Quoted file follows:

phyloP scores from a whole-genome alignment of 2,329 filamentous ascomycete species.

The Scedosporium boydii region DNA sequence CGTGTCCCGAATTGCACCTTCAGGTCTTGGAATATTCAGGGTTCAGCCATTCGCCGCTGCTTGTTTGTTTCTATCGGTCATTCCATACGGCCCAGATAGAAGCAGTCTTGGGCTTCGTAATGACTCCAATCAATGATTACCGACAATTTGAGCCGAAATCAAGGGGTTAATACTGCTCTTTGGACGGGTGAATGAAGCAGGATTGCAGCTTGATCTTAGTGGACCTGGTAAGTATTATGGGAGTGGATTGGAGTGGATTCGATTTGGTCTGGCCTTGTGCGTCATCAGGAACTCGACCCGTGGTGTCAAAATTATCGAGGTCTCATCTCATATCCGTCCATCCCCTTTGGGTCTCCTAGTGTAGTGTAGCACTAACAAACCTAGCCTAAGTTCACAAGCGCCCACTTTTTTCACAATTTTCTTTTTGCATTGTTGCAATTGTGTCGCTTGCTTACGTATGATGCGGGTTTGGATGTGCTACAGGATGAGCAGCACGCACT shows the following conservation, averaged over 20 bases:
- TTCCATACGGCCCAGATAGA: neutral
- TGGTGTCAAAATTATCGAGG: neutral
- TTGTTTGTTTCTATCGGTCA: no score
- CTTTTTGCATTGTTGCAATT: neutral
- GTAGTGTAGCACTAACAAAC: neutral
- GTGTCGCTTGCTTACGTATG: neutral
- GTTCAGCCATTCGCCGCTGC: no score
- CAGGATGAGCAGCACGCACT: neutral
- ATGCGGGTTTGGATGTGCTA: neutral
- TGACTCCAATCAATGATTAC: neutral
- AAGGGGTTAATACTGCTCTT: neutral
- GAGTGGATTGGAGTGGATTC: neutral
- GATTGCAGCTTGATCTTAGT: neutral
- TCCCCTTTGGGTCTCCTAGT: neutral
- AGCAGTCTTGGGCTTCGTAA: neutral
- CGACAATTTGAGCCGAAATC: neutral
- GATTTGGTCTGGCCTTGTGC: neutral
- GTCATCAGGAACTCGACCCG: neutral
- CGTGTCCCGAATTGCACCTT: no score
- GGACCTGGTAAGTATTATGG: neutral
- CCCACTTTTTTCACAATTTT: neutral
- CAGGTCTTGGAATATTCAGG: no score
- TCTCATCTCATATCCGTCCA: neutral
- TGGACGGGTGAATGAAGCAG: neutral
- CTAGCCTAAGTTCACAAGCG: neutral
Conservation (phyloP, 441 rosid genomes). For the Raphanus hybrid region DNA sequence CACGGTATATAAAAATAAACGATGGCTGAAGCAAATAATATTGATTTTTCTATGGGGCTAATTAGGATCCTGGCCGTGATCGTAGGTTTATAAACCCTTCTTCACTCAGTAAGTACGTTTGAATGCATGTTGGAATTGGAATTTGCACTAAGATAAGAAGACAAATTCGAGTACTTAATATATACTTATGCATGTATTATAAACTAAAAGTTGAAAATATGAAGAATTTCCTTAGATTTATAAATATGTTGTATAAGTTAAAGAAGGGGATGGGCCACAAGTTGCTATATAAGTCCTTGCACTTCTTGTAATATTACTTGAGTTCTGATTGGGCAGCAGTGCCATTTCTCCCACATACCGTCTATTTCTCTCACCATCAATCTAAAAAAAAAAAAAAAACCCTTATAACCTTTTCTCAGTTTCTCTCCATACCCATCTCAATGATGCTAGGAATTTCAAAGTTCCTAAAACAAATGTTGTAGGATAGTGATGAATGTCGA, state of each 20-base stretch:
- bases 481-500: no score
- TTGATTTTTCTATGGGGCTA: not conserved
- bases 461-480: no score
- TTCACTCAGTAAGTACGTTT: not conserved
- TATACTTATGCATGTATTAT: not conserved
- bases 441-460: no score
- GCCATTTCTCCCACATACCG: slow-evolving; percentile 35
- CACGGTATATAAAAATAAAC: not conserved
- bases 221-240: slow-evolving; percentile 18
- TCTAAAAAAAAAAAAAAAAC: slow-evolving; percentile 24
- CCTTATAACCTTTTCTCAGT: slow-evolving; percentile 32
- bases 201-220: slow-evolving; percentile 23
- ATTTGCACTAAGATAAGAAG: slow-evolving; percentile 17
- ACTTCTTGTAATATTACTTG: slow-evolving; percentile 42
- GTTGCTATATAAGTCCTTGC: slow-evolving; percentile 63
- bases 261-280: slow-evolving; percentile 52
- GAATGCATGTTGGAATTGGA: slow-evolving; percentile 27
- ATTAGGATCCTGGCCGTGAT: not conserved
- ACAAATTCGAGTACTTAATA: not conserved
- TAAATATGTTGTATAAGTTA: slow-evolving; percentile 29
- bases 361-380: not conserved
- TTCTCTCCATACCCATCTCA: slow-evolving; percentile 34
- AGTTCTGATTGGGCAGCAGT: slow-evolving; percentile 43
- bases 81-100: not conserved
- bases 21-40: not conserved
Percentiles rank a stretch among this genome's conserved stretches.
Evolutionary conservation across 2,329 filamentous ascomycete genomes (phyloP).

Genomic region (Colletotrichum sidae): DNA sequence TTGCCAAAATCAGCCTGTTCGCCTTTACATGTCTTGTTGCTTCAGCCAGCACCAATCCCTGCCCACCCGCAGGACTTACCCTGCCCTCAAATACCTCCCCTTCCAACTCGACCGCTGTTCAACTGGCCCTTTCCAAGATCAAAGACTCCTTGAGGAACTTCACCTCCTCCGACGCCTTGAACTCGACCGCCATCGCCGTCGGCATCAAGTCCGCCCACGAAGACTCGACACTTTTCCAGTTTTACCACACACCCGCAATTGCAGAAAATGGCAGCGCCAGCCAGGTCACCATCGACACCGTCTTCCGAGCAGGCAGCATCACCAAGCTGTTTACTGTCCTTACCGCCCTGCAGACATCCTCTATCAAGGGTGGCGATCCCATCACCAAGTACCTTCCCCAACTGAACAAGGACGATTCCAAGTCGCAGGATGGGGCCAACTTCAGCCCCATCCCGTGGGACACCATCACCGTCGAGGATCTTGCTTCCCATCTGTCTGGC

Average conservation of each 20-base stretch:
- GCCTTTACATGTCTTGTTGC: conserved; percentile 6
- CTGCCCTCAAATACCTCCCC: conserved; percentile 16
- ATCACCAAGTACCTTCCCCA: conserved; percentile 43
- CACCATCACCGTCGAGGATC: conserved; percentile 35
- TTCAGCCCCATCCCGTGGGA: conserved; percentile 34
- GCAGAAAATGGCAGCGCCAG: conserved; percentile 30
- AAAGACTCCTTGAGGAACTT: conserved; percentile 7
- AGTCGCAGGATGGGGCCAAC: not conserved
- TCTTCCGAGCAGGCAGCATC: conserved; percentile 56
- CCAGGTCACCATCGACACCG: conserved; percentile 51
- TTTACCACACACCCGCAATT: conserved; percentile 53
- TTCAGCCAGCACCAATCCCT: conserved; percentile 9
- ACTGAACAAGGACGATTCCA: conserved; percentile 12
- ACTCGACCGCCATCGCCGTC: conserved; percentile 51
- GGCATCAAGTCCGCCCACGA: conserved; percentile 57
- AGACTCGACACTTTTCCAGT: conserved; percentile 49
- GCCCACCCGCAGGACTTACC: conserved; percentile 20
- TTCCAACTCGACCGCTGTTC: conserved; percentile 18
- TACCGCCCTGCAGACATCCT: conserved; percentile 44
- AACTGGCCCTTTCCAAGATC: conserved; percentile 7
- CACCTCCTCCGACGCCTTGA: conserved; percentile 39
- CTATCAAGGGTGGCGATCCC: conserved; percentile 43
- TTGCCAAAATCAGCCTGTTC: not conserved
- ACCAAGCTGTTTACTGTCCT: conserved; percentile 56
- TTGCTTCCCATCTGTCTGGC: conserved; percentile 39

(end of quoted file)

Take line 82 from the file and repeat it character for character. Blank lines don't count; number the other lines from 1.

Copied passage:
- TTGCTTCCCATCTGTCTGGC: conserved; percentile 39